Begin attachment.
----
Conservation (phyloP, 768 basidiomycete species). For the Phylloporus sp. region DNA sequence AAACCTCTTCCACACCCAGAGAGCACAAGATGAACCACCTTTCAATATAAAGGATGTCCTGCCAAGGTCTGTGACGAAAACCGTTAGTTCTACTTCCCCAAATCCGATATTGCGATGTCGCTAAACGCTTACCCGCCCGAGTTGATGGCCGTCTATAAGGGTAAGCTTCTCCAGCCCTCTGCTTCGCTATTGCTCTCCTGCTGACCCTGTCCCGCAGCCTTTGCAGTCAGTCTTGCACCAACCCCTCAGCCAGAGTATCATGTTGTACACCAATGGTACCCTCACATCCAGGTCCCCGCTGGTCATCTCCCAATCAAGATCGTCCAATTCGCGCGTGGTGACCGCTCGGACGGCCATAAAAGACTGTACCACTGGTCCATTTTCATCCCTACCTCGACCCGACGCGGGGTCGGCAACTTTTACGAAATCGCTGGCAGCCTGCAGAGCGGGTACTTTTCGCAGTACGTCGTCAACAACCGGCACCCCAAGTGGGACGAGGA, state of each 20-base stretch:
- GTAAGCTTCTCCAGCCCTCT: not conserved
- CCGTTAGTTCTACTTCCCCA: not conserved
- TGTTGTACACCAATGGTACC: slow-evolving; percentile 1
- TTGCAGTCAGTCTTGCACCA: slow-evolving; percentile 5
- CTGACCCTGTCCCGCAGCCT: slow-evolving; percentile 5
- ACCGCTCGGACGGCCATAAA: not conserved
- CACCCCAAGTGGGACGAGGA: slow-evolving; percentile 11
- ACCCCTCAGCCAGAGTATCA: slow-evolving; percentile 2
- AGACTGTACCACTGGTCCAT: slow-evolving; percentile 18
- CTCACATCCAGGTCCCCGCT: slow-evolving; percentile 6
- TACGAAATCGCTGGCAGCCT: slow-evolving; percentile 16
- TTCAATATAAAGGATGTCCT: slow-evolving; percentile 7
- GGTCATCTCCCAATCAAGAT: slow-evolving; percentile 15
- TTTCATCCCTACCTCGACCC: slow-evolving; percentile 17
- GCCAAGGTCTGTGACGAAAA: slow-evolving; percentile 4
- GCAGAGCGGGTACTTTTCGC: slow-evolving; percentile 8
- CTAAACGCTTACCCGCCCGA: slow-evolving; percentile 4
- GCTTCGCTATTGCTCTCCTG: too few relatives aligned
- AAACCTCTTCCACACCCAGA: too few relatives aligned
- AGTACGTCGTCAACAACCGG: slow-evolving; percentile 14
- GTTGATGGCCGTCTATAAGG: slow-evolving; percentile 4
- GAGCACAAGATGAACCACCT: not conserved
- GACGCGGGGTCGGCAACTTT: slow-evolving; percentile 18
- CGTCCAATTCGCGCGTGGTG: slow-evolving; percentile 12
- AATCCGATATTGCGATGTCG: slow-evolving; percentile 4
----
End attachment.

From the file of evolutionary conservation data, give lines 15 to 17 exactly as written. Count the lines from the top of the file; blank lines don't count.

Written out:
- TTTCATCCCTACCTCGACCC: slow-evolving; percentile 17
- GCCAAGGTCTGTGACGAAAA: slow-evolving; percentile 4
- GCAGAGCGGGTACTTTTCGC: slow-evolving; percentile 8